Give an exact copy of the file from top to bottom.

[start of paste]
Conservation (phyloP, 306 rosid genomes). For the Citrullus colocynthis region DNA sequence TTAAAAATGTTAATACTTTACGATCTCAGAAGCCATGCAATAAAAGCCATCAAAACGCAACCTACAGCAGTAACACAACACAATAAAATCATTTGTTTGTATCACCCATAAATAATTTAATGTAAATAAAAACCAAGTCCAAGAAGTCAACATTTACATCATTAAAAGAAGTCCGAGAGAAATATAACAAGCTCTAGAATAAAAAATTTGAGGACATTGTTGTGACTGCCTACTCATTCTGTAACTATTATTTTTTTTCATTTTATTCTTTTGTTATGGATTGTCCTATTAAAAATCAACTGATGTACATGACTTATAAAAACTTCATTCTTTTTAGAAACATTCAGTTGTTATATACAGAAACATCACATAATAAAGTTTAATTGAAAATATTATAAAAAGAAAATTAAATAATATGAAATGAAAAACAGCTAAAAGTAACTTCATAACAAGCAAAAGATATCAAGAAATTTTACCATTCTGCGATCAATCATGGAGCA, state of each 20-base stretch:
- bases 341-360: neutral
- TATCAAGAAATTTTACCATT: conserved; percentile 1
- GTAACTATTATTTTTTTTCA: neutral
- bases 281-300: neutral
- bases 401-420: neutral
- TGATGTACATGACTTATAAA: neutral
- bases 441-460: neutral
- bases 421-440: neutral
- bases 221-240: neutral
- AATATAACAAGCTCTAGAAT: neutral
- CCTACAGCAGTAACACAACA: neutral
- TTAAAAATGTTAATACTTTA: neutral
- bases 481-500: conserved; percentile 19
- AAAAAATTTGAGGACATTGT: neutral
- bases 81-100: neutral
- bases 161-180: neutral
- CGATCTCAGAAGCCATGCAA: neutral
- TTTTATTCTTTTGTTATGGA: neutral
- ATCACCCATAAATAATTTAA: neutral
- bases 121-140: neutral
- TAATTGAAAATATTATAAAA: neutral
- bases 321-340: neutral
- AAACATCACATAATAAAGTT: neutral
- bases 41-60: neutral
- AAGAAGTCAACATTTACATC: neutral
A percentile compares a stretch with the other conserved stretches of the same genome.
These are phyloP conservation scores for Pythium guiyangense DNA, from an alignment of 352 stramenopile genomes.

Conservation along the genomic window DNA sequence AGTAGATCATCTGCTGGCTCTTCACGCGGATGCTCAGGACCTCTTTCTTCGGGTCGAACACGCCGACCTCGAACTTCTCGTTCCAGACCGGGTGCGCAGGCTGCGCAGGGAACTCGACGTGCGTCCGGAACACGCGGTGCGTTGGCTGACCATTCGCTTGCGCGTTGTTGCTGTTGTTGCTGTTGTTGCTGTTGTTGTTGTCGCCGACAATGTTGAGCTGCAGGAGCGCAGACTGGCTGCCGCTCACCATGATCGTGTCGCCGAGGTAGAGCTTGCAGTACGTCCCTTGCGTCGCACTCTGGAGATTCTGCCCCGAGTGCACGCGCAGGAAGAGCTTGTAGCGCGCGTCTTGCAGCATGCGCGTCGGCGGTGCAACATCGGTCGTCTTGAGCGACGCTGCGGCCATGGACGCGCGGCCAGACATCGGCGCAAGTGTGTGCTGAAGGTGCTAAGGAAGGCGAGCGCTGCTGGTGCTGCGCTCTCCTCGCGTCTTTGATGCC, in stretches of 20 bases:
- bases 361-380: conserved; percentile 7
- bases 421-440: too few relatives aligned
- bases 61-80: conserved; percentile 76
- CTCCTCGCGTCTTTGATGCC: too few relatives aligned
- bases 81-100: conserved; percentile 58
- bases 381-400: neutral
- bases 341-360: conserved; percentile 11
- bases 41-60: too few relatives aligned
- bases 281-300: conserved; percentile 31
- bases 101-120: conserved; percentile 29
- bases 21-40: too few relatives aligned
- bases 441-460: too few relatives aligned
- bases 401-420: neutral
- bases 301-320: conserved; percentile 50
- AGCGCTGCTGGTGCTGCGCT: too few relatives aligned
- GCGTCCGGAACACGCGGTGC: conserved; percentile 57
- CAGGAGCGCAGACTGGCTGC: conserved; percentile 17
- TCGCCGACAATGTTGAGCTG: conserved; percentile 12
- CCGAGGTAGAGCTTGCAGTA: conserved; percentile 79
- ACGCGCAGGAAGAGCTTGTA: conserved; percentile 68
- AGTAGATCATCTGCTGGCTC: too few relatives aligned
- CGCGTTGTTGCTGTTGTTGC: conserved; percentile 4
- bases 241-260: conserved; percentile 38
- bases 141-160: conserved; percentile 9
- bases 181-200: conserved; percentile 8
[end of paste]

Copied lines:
Conservation (phyloP, 306 rosid genomes). For the Citrullus colocynthis region DNA sequence TTAAAAATGTTAATACTTTACGATCTCAGAAGCCATGCAATAAAAGCCATCAAAACGCAACCTACAGCAGTAACACAACACAATAAAATCATTTGTTTGTATCACCCATAAATAATTTAATGTAAATAAAAACCAAGTCCAAGAAGTCAACATTTACATCATTAAAAGAAGTCCGAGAGAAATATAACAAGCTCTAGAATAAAAAATTTGAGGACATTGTTGTGACTGCCTACTCATTCTGTAACTATTATTTTTTTTCATTTTATTCTTTTGTTATGGATTGTCCTATTAAAAATCAACTGATGTACATGACTTATAAAAACTTCATTCTTTTTAGAAACATTCAGTTGTTATATACAGAAACATCACATAATAAAGTTTAATTGAAAATATTATAAAAAGAAAATTAAATAATATGAAATGAAAAACAGCTAAAAGTAACTTCATAACAAGCAAAAGATATCAAGAAATTTTACCATTCTGCGATCAATCATGGAGCA, state of each 20-base stretch:
- bases 341-360: neutral
- TATCAAGAAATTTTACCATT: conserved; percentile 1
- GTAACTATTATTTTTTTTCA: neutral
- bases 281-300: neutral
- bases 401-420: neutral
- TGATGTACATGACTTATAAA: neutral
- bases 441-460: neutral
- bases 421-440: neutral
- bases 221-240: neutral
- AATATAACAAGCTCTAGAAT: neutral
- CCTACAGCAGTAACACAACA: neutral
- TTAAAAATGTTAATACTTTA: neutral
- bases 481-500: conserved; percentile 19
- AAAAAATTTGAGGACATTGT: neutral
- bases 81-100: neutral
- bases 161-180: neutral
- CGATCTCAGAAGCCATGCAA: neutral
- TTTTATTCTTTTGTTATGGA: neutral
- ATCACCCATAAATAATTTAA: neutral
- bases 121-140: neutral
- TAATTGAAAATATTATAAAA: neutral
- bases 321-340: neutral
- AAACATCACATAATAAAGTT: neutral
- bases 41-60: neutral
- AAGAAGTCAACATTTACATC: neutral
A percentile compares a stretch with the other conserved stretches of the same genome.
These are phyloP conservation scores for Pythium guiyangense DNA, from an alignment of 352 stramenopile genomes.

Conservation along the genomic window DNA sequence AGTAGATCATCTGCTGGCTCTTCACGCGGATGCTCAGGACCTCTTTCTTCGGGTCGAACACGCCGACCTCGAACTTCTCGTTCCAGACCGGGTGCGCAGGCTGCGCAGGGAACTCGACGTGCGTCCGGAACACGCGGTGCGTTGGCTGACCATTCGCTTGCGCGTTGTTGCTGTTGTTGCTGTTGTTGCTGTTGTTGTTGTCGCCGACAATGTTGAGCTGCAGGAGCGCAGACTGGCTGCCGCTCACCATGATCGTGTCGCCGAGGTAGAGCTTGCAGTACGTCCCTTGCGTCGCACTCTGGAGATTCTGCCCCGAGTGCACGCGCAGGAAGAGCTTGTAGCGCGCGTCTTGCAGCATGCGCGTCGGCGGTGCAACATCGGTCGTCTTGAGCGACGCTGCGGCCATGGACGCGCGGCCAGACATCGGCGCAAGTGTGTGCTGAAGGTGCTAAGGAAGGCGAGCGCTGCTGGTGCTGCGCTCTCCTCGCGTCTTTGATGCC, in stretches of 20 bases:
- bases 361-380: conserved; percentile 7
- bases 421-440: too few relatives aligned
- bases 61-80: conserved; percentile 76
- CTCCTCGCGTCTTTGATGCC: too few relatives aligned
- bases 81-100: conserved; percentile 58
- bases 381-400: neutral
- bases 341-360: conserved; percentile 11
- bases 41-60: too few relatives aligned
- bases 281-300: conserved; percentile 31
- bases 101-120: conserved; percentile 29
- bases 21-40: too few relatives aligned
- bases 441-460: too few relatives aligned
- bases 401-420: neutral
- bases 301-320: conserved; percentile 50
- AGCGCTGCTGGTGCTGCGCT: too few relatives aligned
- GCGTCCGGAACACGCGGTGC: conserved; percentile 57
- CAGGAGCGCAGACTGGCTGC: conserved; percentile 17
- TCGCCGACAATGTTGAGCTG: conserved; percentile 12
- CCGAGGTAGAGCTTGCAGTA: conserved; percentile 79
- ACGCGCAGGAAGAGCTTGTA: conserved; percentile 68
- AGTAGATCATCTGCTGGCTC: too few relatives aligned
- CGCGTTGTTGCTGTTGTTGC: conserved; percentile 4
- bases 241-260: conserved; percentile 38
- bases 141-160: conserved; percentile 9
- bases 181-200: conserved; percentile 8